Impact of COVID on the European nautical industry

Impact of COVID-19 on the nautical industry

In the first study by EBI and in which numerous companies have participated, a very different impact is shown in the companies participating in the study during the health crisis. Even so, according to the summary offered, it seems to be good prospects for the sector in the coming years.

At the International Breakfast Meeting organized on April 20 by the EBI (European Boating Industry) and the Boot Düsseldorf, the first study of the impact of COVID’19 on the European nautical industry was presented.

The study, carried out by the Jade Wilhelmshaven University in Germany with the collaboration of Bundesverband Wassersportwirtschaft eV and Boot Düsseldorf, in which numerous companies from the nautical sector have participated by providing information on their situation, shows a varied impact in each of the countries EBI members.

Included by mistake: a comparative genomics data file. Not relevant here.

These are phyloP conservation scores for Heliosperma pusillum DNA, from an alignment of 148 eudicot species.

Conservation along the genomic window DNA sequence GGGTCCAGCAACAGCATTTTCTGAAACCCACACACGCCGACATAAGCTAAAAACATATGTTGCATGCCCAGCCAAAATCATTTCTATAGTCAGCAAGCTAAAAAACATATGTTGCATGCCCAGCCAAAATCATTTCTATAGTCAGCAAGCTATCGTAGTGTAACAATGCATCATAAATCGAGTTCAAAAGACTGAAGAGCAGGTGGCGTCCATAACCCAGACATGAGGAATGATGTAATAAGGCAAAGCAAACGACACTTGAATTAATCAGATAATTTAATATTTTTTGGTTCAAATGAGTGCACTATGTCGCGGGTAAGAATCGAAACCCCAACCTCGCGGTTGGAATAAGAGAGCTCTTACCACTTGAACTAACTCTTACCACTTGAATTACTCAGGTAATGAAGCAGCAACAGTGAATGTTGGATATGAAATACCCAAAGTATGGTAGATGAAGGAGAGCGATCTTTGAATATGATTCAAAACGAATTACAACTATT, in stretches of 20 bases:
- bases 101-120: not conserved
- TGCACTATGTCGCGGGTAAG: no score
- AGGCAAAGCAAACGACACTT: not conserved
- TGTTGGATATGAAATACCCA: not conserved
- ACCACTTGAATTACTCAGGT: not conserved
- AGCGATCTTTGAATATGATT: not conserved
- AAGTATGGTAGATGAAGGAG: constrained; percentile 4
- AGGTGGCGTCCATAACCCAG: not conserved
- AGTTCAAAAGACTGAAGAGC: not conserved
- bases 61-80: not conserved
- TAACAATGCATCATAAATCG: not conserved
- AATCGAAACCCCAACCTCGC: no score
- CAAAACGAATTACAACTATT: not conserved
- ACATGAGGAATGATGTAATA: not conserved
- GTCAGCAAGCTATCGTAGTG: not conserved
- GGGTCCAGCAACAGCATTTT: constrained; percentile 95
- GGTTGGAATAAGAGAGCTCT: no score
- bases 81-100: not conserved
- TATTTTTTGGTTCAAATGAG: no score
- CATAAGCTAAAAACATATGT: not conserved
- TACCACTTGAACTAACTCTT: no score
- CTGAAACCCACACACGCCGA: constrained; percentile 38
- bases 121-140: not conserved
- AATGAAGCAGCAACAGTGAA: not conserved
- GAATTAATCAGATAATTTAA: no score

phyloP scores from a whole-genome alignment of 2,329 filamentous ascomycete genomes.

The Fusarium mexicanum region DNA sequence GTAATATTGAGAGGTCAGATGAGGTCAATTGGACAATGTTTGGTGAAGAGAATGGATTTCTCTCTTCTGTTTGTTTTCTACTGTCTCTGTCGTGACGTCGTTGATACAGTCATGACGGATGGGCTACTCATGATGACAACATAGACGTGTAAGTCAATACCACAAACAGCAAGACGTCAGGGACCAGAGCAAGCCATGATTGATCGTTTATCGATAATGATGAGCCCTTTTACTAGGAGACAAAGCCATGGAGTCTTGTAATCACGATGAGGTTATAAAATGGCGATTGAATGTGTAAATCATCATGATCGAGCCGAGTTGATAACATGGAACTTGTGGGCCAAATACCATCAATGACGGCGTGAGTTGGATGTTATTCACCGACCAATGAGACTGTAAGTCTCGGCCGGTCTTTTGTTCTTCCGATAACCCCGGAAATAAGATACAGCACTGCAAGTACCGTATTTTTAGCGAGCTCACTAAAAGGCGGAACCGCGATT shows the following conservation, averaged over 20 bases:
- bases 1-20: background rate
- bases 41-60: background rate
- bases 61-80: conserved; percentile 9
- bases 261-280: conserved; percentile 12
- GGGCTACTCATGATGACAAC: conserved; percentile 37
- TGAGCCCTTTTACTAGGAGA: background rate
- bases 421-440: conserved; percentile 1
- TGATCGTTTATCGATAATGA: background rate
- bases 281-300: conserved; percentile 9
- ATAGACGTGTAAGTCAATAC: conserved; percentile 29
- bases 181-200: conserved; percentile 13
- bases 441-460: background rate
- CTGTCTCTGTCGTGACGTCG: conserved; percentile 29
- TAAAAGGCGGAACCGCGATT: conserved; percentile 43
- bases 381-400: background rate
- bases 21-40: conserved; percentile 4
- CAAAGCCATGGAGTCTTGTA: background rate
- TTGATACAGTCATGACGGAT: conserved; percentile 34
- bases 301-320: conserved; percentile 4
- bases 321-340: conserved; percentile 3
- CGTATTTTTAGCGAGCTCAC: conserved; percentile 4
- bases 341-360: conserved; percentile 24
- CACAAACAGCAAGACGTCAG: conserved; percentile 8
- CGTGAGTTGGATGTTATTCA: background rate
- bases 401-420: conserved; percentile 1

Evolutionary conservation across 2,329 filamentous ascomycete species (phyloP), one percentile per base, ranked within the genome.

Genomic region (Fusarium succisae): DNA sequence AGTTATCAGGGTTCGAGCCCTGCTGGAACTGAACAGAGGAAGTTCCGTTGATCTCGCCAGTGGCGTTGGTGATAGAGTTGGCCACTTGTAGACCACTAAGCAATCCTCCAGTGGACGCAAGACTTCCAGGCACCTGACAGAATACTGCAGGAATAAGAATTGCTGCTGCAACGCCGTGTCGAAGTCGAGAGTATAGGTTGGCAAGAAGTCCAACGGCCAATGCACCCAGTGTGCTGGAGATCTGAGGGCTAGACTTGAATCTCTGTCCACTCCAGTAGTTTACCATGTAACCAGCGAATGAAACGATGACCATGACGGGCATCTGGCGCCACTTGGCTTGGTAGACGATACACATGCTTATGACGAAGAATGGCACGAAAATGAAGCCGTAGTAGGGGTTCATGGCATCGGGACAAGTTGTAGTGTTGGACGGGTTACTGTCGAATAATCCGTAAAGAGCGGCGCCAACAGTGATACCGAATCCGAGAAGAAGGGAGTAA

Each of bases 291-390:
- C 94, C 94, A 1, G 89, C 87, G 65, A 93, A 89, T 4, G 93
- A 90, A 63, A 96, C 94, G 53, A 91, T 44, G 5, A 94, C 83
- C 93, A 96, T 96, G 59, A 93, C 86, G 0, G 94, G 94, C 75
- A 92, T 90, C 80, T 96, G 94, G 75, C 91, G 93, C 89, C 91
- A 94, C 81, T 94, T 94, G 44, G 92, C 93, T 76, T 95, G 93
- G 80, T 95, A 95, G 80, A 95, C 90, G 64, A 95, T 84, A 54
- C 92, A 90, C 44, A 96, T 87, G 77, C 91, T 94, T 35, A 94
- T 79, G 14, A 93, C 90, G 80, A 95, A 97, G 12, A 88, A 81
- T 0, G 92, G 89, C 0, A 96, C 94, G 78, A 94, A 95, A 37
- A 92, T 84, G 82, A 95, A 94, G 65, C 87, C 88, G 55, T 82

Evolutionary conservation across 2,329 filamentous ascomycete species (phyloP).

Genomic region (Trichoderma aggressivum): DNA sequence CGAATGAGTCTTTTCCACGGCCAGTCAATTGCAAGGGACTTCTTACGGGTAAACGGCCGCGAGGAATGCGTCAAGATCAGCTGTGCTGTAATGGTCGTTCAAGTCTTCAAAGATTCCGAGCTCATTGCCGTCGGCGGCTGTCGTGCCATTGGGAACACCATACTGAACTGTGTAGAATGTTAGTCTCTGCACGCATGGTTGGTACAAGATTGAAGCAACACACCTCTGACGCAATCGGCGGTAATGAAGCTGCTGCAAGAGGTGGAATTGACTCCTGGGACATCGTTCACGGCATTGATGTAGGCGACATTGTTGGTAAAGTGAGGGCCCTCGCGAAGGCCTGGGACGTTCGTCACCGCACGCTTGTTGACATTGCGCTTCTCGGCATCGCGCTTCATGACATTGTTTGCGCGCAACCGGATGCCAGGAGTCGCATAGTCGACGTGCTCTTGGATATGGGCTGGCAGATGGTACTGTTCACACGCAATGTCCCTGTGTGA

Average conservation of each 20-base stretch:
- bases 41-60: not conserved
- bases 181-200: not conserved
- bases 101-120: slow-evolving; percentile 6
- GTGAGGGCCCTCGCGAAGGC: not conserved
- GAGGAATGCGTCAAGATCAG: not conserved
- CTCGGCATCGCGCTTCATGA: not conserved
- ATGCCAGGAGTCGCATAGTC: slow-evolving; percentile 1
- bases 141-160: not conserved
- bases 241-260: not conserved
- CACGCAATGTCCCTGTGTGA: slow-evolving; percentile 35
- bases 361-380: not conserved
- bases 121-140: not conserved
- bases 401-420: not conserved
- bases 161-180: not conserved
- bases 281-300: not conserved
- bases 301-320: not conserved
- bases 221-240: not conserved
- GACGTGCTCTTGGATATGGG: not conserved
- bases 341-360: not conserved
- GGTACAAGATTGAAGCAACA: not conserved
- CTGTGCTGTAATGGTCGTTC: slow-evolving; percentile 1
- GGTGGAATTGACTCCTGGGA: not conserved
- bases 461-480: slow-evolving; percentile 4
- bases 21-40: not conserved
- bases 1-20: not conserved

More than 96% of the companies that responded to the interviews carried out for the preparation of the study were SMEs and almost half were micro companies.

The study can be consulted HERE

Revenues: A third of companies reported an increase while more than half reported a drop in revenue. Companies with their main activity in tourism and production have been more affected than companies in the distribution and services sector.

Employment: 23% of companies had to lay off employees, while 22% increased employment.

Future trends: Interest in navigation is considered to be on the rise in the short and long term. Companies are increasingly focusing on digitization and, in part, also on environmental sustainability. However, investments had to be postponed in 2020 given the pandemic.

Government support: in all countries, governments supported companies in difficulty. However, government support is still needed at national and European level with a focus on financial support, effective legislation and advocacy.

Industry Outlook: The outlook for companies in the shipping industry is perceived as positive for 2021 and only 23% consider it poor.